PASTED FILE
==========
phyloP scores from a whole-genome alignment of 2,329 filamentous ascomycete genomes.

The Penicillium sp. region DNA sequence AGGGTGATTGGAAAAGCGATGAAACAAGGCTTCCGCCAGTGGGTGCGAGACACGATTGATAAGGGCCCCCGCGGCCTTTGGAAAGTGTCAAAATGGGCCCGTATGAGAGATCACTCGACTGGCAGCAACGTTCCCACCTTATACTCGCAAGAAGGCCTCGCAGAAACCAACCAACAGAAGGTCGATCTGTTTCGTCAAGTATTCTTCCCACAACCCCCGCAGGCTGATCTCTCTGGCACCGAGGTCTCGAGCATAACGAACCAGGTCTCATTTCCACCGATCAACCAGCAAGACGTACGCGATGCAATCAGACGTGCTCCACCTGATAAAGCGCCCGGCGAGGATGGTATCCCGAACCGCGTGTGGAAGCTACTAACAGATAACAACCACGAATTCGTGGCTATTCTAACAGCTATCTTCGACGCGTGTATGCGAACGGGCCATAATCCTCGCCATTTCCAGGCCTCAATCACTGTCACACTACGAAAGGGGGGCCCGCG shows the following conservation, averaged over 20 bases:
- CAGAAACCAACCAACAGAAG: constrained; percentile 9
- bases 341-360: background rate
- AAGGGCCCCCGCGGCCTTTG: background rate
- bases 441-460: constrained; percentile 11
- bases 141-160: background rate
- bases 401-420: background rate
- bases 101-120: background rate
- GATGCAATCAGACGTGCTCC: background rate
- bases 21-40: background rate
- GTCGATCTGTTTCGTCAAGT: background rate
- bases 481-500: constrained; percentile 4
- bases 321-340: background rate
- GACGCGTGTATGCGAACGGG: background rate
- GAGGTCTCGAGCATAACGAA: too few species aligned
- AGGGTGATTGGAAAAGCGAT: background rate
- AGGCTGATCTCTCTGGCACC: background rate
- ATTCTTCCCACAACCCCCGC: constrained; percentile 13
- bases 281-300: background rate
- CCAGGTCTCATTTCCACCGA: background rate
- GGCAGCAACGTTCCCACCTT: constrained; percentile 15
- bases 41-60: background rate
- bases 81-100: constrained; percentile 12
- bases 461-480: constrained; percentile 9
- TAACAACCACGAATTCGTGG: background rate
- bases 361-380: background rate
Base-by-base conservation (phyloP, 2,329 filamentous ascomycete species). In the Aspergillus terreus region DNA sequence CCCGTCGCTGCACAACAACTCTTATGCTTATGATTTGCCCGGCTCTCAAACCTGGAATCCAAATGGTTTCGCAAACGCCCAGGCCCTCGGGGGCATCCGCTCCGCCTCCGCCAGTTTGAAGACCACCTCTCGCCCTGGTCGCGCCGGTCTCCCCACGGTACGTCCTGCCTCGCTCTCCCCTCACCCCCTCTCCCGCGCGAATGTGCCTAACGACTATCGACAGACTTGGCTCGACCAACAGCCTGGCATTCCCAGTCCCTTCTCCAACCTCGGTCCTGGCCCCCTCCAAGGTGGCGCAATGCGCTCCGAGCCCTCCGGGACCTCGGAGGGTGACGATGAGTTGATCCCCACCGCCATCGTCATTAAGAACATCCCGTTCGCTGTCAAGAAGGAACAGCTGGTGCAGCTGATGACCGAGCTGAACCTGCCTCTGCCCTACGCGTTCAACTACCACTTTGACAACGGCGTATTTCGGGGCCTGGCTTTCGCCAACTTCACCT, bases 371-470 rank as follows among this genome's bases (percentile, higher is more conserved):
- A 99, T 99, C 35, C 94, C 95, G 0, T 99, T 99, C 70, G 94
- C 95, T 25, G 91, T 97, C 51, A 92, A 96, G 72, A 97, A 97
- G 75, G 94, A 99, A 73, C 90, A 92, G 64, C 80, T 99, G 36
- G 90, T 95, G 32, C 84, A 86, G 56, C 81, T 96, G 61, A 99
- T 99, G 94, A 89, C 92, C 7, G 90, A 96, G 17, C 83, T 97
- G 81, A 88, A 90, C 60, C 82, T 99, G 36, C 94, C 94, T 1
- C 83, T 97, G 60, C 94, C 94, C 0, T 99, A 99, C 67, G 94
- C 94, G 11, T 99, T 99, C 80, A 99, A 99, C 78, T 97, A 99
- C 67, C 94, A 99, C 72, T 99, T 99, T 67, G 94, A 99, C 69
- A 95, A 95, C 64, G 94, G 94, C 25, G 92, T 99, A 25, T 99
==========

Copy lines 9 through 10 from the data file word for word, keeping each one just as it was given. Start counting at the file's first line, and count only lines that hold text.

- bases 101-120: background rate
- GATGCAATCAGACGTGCTCC: background rate